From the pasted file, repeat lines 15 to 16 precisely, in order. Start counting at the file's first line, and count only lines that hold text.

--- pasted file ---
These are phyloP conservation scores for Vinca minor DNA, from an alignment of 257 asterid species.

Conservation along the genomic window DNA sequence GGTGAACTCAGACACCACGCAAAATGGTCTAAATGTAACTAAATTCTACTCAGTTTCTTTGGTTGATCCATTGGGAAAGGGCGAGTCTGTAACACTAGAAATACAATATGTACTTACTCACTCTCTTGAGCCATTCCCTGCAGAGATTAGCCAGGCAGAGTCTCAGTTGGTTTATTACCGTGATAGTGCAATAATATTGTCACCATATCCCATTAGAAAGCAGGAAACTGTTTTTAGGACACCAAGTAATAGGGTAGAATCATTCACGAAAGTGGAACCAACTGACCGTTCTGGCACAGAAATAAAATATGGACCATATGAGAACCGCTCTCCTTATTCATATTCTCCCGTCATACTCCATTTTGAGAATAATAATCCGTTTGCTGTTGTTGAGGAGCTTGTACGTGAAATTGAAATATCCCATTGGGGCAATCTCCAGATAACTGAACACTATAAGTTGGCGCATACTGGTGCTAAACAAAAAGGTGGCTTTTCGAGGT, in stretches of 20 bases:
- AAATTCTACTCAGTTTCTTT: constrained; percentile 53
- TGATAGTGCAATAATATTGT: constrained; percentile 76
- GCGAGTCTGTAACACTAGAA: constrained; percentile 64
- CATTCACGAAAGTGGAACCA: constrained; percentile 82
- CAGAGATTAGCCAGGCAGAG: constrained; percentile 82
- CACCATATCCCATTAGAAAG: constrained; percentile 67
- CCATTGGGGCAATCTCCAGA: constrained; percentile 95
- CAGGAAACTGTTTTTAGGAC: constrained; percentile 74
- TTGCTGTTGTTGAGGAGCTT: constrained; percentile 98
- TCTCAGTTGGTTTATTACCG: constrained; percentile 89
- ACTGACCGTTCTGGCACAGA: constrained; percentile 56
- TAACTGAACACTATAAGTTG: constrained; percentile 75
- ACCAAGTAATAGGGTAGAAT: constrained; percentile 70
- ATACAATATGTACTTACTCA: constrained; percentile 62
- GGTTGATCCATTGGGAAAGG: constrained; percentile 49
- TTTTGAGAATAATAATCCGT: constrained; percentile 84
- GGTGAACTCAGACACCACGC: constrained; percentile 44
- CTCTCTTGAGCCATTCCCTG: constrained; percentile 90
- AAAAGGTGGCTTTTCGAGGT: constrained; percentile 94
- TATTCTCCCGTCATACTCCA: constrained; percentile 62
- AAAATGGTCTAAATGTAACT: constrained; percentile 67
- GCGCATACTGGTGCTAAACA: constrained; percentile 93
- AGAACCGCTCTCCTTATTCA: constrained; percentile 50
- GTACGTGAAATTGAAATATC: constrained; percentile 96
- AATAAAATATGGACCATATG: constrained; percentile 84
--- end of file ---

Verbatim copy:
- ACCAAGTAATAGGGTAGAAT: constrained; percentile 70
- ATACAATATGTACTTACTCA: constrained; percentile 62